In December, when the state awarded the North Country Regional Economic Development Council $90.2 million for 82 economic development projects, one of those grants went to the Adirondack Mountain Club.
ADK received $221,073 to upgrade the High Peaks Information Center, nearby campground and related infrastructure.
"That was not the full amount requested, but it was certainly a large part of what we wished for, and obviously we're delighted to have that grant," ADK Executive Director Neil Woodworth said. "We'll begin work on that project in 2013."
The High Peaks Information Center provides campers and backcountry users with supplies and information.
(Enterprise photo — Morgan Ryan)
Currently, the ADK Wilderness Campground has 32 campsites, 16 lean-tos and six canvas cabins. Woodworth said plans aren't final yet but the club would like to add another loop to the campsite. He said up to 12 campsites could be added.
"We have to turn away a lot of campers that would otherwise stay at Heart Lake, and they end up going into the interior of the High Peaks," Woodworth said. "We would prefer, essentially that they stay with us, and we can handle bear control and we can handle garbage control. We can handle human waste control. We can provide clean, fresh water and we can provide firewood that is safe (from invasive pests)."
As for the High Peaks Information Center, Woodworth said that the club would like to build out within its existing footprint. That expansion would allow the center to better serve visitors, he said.
"The High Peaks Information Center is a single building that tries to provide two important missions," Woodworth said.
One is to provide information to hikers, campers, skiers and other backcountry users. The other is to provide some essential items, such as maps and headlamps, for people to pick up at the last minute.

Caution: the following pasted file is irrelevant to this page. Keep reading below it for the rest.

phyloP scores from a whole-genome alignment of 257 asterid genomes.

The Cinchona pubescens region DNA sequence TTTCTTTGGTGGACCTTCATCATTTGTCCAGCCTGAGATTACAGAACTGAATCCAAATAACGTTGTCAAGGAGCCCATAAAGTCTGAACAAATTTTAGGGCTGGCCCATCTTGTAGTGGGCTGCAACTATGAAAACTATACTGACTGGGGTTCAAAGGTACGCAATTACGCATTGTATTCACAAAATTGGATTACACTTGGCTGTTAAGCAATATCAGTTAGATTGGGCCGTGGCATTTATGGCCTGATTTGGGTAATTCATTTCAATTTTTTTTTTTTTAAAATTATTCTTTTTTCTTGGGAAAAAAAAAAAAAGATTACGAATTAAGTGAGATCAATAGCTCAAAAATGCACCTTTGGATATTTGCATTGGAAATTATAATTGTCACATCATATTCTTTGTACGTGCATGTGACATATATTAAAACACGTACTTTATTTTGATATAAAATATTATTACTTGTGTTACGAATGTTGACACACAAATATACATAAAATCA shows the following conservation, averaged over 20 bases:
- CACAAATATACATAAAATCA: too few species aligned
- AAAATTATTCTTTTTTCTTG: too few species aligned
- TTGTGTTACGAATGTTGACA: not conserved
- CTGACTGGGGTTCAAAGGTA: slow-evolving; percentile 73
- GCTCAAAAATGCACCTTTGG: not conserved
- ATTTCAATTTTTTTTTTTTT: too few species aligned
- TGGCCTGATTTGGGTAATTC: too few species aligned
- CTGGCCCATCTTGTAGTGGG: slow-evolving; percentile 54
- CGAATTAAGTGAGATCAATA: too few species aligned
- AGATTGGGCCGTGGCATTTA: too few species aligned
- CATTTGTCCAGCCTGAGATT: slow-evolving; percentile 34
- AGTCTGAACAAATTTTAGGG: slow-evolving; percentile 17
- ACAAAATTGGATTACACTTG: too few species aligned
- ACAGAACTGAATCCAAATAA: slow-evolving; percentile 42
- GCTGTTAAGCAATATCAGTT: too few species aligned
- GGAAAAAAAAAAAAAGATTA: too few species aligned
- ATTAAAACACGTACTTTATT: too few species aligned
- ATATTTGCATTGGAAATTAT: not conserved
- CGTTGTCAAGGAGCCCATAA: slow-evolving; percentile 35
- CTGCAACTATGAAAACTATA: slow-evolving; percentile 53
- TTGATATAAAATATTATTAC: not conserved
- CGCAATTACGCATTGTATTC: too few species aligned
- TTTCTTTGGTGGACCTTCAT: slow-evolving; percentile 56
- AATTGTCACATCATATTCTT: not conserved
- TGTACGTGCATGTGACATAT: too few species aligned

Right now, those services are provided at a single small countertop in the corner of the building. During busy times, the line can be slow moving and one can lose time waiting in line.
"It's sometimes awkward and frustrating to be behind a person who is getting safe instructions for getting to Lake Colden," Woodworth said. "So what we will do with the expansion of the High Peaks Information Center is essentially separate those functions, have a store facility that can provide everything that someone going into the interior is going to need as a necessity and a separate information center where several people will be there to answer questions."
The club will also explore drilling a new well that can be used by the public.
There are about 70 to 75,000 people a year who visit either the High Peaks Information Center or use the parking lot, Woodworth said. The trailhead there is the most used one in the state because it leads to Mount Marcy, the state's highest mountain.
"It's been picking up," Woodworth said. "I'd say in the late 90s and the early 2000s, High Peaks usage was quite down from what it was in say, the 70s and early 80s. Now, fair weather given, the numbers are starting to pick back up. They are not anywhere near what they were like in the mid-70s and certainly the amount of camping in the interior is not anywhere near what it was when it was causing issues at Marcy Dam, at Lake Colden, Flowed Lands and Four Corners and other places."
But the amount of traffic is still significant with the parking lot completely full on many weekends and summer days.
ADK will have to contribute about $55,000 to the money it received in order to complete these projects and there still is a lot of planning to do, including hiring an architect or designer to come up with the final plans.
"We're going to try to start as early as weather and the provisions of the grant allow us too," Woodworth said. "We're still awaiting a formal letter from the state and then we'll have a grant officer from Parks that we'll work with."